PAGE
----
While he enjoyed some of the trappings of success, people who have known He for many years say he remained down-to-earth even as his net worth swelled to levels that probably made him, at his peak, a dollar billionaire.

In Shanghai, he would regularly have lunch at a restaurant serving cuisine from Xi’an, where he’d eat his favorite steamed cold noodles and fried leek dumplings for 50 yuan ($7).

Financial Flows

The evolution of He’s business mirrored the changes taking place in the Chinese business world. Although he had started simply as a distributor of physical copper, he soon pioneered the growing interconnections between the commodities business and financial markets in China.

As Maike grew to become the country’s top copper importer, He began to utilize the constant flow of metal to raise financing. He could ask for prepayments from his end customers, and also borrow against the increasingly large volumes of copper he was shipping and holding in warehouses. Over the years, the connection between copper and cash became well established, and the ebbs and flows of China’s credit cycle became a key driver of the global market.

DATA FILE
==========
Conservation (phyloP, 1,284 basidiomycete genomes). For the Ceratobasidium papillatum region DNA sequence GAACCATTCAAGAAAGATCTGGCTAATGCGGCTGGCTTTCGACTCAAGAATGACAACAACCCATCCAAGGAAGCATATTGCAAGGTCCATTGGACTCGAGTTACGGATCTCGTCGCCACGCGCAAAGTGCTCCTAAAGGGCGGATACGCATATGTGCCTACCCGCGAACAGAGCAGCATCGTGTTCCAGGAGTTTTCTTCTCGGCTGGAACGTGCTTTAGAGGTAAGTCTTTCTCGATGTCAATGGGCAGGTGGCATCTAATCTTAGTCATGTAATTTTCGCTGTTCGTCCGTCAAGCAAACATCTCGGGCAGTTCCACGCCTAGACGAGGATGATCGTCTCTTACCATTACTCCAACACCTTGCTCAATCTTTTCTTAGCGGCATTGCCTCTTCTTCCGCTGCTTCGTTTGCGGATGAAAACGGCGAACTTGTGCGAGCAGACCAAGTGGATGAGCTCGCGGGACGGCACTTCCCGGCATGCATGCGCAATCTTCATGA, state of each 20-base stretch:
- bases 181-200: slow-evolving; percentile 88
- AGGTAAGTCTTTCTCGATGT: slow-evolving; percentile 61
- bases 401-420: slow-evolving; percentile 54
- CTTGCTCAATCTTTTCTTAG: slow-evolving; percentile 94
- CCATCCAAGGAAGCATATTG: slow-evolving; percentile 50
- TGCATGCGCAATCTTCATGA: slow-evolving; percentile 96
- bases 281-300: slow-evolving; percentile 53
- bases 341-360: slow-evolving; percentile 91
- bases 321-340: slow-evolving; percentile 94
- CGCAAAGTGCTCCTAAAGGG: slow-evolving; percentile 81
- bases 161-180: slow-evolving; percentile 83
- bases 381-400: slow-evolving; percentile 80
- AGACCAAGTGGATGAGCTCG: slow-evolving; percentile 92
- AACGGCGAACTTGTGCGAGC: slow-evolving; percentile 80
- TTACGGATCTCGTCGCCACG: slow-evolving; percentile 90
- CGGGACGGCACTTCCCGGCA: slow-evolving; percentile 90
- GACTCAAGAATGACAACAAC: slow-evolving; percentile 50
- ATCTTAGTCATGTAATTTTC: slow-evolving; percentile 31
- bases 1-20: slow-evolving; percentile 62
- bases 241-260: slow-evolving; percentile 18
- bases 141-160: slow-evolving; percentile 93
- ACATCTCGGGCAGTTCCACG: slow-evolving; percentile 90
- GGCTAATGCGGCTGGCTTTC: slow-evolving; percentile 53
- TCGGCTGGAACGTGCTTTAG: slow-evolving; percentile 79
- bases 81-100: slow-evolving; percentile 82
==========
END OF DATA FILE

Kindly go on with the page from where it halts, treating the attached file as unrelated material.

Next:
He would use money raised from his copper business to speculate on the exchange or, increasingly, invest in China’s booming real estate sector. Starting in around 2011, He built hotels and business centers, and even his own warehouses in Shanghai’s bonded zone.

“In some ways Maike’s story is the story of modern China”

As the state became an ever more dominant force in China’s business world, He turned his focus to investing in his hometown, Xi’an, backing projects under Xi Jinping’s Belt and Road Initiative.

This year, however, He’s empire started to wobble. 

The city of Xi’an faced a month-long lockdown in December and January, and further restrictions in April and July as Covid re-emerged, hurting He’s property investments. His hotels sat almost empty for months, and some commercial tenants simply stopped paying rent.

Maike was one of a number of companies that plunged their fortunes into the property market in the boom years, said Dong Hao, head of the Chaos Ternary Research Institute. “After the sharp turnaround in real estate last year, such companies have encountered various difficulties,” he said.